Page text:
| Material selection
| Fabrication | Surface Finishes
| Cold Forming | Machining
- COLD FORMING
Columbus Stainless Steels supplied in the annealed condition
(No.1, HRA, 2D, 2B or BA) can be cold formed by any of
the conventional processes. These processes include blanking,
bending, piercing, roll forming, coining, embossing, pressing,
spinning, flow forming and deep drawing. In general the
equipment such as presses, press brakes, guillotines,
etc. used for carbon steels can be used for stainless
steels. However, as more power is required to work stainless
steels, the capacity of the equipment is effectively reduced,
eg. Guillotines and press brakes that are rated up to
6mm thickness for carbon steel are restricted to 4mm for
stainless steels. In operations where austenitic grades
are cold worked, eg. Pressing and deep drawing the capacity
of the equipment can be effectively reduced by up to 60%
due to rapid work hardening characteristics of these materials.
addition to the extra power requirements to from stainless
steels, greater demands are made on the form tooling.
Stainless steels not only have greater strength than carbon
steels but work harden more, cause more wear, are susceptible
to pressure welding, exhibit more springback and have
lower heat conductivity. As a result of this, tool materials
must be harder, smoother and better designed than tooling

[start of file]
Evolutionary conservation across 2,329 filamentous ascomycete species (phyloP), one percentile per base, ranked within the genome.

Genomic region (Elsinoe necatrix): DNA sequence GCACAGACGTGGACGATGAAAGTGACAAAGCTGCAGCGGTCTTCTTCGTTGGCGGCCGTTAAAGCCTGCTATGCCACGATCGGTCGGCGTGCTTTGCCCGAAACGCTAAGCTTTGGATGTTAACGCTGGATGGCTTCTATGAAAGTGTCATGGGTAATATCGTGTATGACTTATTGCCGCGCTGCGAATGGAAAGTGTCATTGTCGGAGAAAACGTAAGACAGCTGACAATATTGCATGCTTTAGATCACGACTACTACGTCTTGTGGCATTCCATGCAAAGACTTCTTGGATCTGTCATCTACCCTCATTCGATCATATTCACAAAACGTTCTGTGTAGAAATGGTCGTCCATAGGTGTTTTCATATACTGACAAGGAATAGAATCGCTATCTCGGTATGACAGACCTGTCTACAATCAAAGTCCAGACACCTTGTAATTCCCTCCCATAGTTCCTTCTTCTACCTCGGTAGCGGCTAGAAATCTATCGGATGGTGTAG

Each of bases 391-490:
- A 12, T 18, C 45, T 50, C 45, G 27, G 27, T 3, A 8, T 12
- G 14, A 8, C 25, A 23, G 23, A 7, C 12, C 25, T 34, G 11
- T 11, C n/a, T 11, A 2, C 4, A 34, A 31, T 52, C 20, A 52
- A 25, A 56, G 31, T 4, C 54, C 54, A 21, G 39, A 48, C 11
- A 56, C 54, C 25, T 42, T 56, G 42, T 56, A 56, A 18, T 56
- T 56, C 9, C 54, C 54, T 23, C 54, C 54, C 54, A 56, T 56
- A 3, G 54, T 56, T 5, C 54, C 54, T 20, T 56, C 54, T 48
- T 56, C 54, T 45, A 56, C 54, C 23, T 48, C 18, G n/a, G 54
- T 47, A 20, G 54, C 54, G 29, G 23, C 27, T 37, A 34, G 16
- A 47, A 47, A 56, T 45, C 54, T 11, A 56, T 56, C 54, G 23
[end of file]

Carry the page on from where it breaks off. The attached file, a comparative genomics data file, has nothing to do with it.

for carbon steel.
grade tool steels are required and frequently tungsten
carbide or aluminium bronze are utilized. However, in
the case of the latter these materials can be used as
"inserts" in critical areas rather than the
complete tool. In many cases tools designed for carbon
steels are used for stainless steels, in such cases one
must expect to make changes in "setting", use
higher quality lubricants, have more frequent maintenance
and reduced life.
a result of the above, lubrication requirements are critical
and high quality products are essential. Heavy duty pastes
and emulsions, sulphurised or sulphurchlorinated oils,
chlorinated oils or waxes are used depending on the forming
operation. Mineral oils, soap solutions and general purpose
soluble oils are not usually used. Ease of removal after
forming is also a consideration since all traces of lubricant
must be removed prior to subsequent heat treatment or
before putting into service. Surface contamination can
increase finishing coasts and adversely affect corrosion
resistance. In some cases, especially pressing or deep
drawing of ferritic grades, material is PVC or PE coated
prior to forming. This not only acts as a very effective
lubricant, but increases the formability, prevents galling
and/or pressure welding and minimises damage to the surface
following is a summary of the differences between carbon
steel and stainless steel for some of the main cold forming
to its higher shear strength, more power is required along